Figure 1.

Drugs administered to the patient at the time of mesenchymal stem cells (MSC) infusion can change the way MSCs interact with the immune system either blocking or enhancing their immunomodulatory functions. TNF-mab: TNF monoclonal antibodies, NSAID: Non-steroidal anti-inflammatory drugs, LPS: lipopolysaccharide, TLR: toll-like receptor, TNFR: TNF receptor, IFNR: interferon receptor, PGE2: prostaglandin E2, NO: nitric oxide.

The route of delivery

In the field of dermatology we often have the luxury to choose from topical, intralesional or systemic delivery of drugs [45]. When administering MSCs to treat various skin conditions we will have the same choices. Chronic non-healing wounds could be treated topically. Discoid lupus, alopecia or morphea might be helped with intralesional injections, while treatment of widespread skin conditions could be handled by systemic infusions. The route of delivery will determine which cells MSCs will encounter first as it enters the patient's body. When deposited topically, they are exposed to keratinocytes, dermal fibroblasts and skin immune cells as well as the micro-organisms that are part of the resident skin flora. When injected into a skin lesion, MSCs will form a pocket within the dermis or in the subcutaneous tissue greeted by the local disease-specific inflammatory infiltrate. When given intravenously, MSCs will encounter and interact with all the blood components including circulating immune cells, the complement system and the elements of the coagulation cascade (Fig. 2). Clearly, the route of delivery gives access to different compartments of the patient's immune system in a special sequence, and this can influence how MSCs get activated and launch their anti-inflammatory programme.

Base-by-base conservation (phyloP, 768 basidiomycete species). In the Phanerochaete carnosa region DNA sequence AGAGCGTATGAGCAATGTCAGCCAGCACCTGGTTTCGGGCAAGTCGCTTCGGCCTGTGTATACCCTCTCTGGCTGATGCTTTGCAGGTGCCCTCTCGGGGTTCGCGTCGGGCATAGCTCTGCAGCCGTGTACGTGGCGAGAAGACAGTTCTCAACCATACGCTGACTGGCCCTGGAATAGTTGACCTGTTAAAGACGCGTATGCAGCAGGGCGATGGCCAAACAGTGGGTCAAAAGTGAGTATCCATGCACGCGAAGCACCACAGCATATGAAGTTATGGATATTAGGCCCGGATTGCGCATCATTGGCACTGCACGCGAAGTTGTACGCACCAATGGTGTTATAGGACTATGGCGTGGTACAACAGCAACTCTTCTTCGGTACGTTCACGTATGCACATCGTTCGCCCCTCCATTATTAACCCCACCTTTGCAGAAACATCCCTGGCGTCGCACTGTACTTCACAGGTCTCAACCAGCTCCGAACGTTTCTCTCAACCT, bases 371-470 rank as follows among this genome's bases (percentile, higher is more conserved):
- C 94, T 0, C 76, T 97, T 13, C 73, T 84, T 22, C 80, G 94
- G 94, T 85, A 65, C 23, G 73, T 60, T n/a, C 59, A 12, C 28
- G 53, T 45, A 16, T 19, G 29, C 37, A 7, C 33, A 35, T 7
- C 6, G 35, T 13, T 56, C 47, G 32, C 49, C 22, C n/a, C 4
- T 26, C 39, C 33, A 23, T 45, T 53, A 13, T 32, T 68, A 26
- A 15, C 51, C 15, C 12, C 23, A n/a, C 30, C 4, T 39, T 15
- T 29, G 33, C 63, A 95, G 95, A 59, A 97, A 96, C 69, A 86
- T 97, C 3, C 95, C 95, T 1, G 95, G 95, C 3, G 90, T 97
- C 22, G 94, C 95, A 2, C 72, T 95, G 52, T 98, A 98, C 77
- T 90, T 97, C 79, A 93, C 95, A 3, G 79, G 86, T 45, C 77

Figure 2.

Depending on the route of delivery MSCs will interact with different resident cell types, which can result in various immunoregulatory effects. MSC: mesenchymal stem cells.

Screening method wanted

One of the major challenges clinicians are facing is to predict the efficacy of the employed MSC therapy. A validated, reproducible and relatively easy method that correlates with clinical response rates would be invaluable in matching the right cells with the right patient population. Donor heterogeneity, recipient characteristics, accompanying drugs and the route of delivery can all affect the therapeutic outcome. The most accurate prediction is likely to be the one that accounts for all of these factors. Testing the donor MSCs against random, unrelated (not recipient derived) immune cells can give a clue of the immunomodulatory capacity of the stromal cells. Checking MSCs against the recipient's own immune system could help individualize this test and may give a better prediction. Performing this assay in whole blood, in the presence of drugs planned to be co-administered, could even better mimic the in vivo interactions that will take place after delivery of the stromal cells. What kind of assay should we choose to make these predictions, and what should be the read-out?